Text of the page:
And it leads to the question: Will Christ’s church survive COVID?

The clear-cut answer is in the first book of the New Testament. In Matthew 16:18, Jesus says, “I will build my church, and the gates of Hades will not overcome it.” Hades is the holding tank of the dead and it’s also the precursor to Hell. So, Jesus is basically saying, “I will build my church, and death won’t overcome it AND Hell won’t overcome it. Nothing in this life or in the life to come will stop me from building my church.” Will Christ’s church survive COVID? The answer is…Yes! Absolutely! There’s no doubt about it.

But now each of us needs to answer a harder, more personal question: Will YOUR FAITH survive COVID? Many of us who follow Christ don’t always realize how vital the church is to our spiritual health. Staying strong in our faith requires encouragement, accountability and community. Christians who become isolated from the church, because of COVID-19 or for any other reason, tend to become stagnant in their faith and drift away from Christ. Our faith rarely grows in isolation. That’s one of the main reasons Jesus started his church in the first place. For our faith to endure and grow, we need the encouragement and accountability of other Christians.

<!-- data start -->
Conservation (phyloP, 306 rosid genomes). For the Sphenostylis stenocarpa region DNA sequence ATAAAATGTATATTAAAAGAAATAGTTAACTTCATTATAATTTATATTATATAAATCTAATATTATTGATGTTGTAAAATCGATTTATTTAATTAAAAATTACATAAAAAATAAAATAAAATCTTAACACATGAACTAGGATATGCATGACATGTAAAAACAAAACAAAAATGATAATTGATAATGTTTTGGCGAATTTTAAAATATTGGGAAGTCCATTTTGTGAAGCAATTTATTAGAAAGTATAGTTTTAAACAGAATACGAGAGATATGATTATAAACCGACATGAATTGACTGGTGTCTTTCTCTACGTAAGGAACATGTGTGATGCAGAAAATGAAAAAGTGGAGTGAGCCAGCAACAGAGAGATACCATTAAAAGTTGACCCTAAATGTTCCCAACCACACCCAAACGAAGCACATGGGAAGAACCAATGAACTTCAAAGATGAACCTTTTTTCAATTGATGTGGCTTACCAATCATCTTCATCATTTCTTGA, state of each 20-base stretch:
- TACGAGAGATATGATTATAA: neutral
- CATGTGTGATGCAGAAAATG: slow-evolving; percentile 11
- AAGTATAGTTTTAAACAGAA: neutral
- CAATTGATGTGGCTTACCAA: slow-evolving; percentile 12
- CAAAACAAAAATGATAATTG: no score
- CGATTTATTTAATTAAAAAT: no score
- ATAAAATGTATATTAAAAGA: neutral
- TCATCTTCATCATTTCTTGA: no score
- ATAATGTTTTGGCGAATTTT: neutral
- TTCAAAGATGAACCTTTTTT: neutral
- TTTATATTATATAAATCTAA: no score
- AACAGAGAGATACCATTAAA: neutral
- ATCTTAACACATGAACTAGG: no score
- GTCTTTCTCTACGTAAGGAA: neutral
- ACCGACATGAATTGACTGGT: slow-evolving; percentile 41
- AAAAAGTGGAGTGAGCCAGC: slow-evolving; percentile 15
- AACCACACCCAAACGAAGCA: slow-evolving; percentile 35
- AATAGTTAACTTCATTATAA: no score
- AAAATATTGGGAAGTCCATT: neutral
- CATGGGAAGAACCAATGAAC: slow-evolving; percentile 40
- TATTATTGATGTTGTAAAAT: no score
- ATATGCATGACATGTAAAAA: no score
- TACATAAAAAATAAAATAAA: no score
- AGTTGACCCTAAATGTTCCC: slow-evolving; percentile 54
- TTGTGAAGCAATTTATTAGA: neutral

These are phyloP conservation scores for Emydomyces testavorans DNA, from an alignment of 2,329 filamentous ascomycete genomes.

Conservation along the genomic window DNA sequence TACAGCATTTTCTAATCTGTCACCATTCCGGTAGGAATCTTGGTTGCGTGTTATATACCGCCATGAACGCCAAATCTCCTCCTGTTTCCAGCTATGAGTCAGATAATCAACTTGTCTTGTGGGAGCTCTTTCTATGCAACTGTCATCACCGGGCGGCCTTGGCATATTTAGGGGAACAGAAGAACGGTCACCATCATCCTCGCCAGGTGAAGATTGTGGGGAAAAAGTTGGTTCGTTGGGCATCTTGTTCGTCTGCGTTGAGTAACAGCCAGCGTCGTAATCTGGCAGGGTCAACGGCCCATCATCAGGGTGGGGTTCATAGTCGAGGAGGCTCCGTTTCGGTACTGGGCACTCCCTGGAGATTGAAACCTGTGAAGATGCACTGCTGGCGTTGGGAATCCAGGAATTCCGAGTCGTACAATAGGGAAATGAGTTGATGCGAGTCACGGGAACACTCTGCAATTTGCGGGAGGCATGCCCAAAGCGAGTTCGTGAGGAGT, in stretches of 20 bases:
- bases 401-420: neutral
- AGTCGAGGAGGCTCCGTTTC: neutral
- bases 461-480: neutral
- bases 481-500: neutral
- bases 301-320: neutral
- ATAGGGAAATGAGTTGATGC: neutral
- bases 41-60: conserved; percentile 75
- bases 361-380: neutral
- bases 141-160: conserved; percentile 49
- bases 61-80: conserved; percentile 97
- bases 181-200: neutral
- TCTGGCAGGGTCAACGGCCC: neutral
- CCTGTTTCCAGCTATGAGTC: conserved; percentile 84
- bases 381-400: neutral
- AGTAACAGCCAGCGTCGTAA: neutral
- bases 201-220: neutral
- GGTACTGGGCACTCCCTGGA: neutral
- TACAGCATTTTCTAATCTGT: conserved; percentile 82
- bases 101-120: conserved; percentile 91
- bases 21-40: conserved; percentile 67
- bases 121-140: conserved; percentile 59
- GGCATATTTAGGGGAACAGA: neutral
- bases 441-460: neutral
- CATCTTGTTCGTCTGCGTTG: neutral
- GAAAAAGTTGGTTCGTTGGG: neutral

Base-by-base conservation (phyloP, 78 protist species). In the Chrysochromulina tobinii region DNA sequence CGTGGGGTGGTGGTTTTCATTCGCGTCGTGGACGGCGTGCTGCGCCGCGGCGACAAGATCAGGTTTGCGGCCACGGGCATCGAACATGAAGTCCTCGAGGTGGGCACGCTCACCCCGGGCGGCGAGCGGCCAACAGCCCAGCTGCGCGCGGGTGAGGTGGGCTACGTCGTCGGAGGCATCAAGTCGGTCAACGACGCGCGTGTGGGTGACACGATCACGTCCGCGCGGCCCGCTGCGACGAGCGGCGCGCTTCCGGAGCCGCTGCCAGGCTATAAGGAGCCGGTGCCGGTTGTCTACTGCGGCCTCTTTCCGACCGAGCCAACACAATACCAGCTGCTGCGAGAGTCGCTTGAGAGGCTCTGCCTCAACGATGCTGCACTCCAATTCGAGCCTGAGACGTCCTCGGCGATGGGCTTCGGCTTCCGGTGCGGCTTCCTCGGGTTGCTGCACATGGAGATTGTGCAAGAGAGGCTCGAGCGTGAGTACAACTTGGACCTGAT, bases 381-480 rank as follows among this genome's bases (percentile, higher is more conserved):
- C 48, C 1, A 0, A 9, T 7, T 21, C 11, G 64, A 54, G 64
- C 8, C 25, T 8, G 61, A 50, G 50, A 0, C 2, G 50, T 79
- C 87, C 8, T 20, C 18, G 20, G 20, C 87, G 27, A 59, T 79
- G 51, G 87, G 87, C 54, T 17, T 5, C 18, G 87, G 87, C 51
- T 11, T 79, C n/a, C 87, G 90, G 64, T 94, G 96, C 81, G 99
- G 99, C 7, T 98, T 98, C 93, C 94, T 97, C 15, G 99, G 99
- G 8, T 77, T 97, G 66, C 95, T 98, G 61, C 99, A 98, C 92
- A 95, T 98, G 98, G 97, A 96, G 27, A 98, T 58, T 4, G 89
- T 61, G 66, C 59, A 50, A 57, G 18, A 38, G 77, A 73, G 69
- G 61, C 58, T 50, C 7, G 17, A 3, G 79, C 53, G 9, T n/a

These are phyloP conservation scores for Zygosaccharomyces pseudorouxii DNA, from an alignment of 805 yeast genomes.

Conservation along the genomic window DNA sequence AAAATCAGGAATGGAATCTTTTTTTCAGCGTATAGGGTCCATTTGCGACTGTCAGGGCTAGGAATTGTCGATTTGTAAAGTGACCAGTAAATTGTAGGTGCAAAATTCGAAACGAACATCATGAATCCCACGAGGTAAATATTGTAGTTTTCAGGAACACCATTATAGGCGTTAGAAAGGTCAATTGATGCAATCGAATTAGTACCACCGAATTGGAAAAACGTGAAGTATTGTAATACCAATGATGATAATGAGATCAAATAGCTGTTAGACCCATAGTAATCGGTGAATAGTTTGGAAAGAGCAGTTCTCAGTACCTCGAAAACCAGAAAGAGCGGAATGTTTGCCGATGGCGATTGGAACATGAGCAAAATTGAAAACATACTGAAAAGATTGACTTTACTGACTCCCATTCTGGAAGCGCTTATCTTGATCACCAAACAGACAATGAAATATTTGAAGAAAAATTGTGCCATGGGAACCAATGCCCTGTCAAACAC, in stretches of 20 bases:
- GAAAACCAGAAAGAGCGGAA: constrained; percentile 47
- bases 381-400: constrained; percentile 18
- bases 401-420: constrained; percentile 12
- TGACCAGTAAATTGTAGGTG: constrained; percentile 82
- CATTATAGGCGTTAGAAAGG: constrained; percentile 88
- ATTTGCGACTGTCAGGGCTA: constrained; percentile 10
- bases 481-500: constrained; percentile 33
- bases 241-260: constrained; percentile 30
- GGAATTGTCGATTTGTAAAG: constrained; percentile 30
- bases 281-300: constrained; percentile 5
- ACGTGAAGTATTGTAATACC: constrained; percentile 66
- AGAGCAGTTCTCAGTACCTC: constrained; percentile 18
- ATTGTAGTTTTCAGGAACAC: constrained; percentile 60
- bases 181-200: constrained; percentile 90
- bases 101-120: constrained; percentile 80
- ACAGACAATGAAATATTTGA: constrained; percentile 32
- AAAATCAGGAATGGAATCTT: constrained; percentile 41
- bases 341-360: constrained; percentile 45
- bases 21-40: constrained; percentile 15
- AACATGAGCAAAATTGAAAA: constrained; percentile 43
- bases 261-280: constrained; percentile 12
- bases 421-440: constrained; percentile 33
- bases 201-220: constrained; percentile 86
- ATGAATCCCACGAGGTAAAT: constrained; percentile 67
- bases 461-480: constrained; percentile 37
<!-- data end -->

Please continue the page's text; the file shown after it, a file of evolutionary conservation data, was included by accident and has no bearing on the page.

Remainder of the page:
Now, I realize that some Christians can’t attend an outdoor, in-person church service right now: seniors living in a retirement community, those with health issues or mobility issues, members of large churches or of churches that are not yet equipped for outdoor services. If you’re in one of these situations, PLEASE … keep attending online—every weekend. Online church is the next best thing to going to an in-person worship service, especially if you keep it interactive. Leave a word of encouragement for other attenders online. Reach out to a prayer counselor or pastor and ask them to pray with you, online or by phone. Keep the communication going both ways.

But while some of you CAN’T attend in-person church services, many of you can. Outdoor church services are available in the Victor Valley (our outdoor service at Impact being just one of them). Many of us are scared of contracting the coronavirus or, God forbid, giving it to someone else. I get it! It’s true that the chances of contracting COVID-19 or passing it onto someone else is much lower if you are in isolation. But at some point you need to ask yourself: What are the risks to my physical and emotional and spiritual health if I don’t go to church? To you I would say this: “Please don’t allow fear to keep you away from church.” 2 Timothy 1:7 says, “For God did not give us a spirit of fear, but a spirit of power, of love and of self-discipline.”

Every time we get out of bed in the morning, there’s a certain amount of risk. Every time we walk out the front door or get into a car or eat at Del Taco, there’s a certain amount of risk. But for years we’ve taken those risks because the benefits of going out and living for the glory of God far outweighed those risks.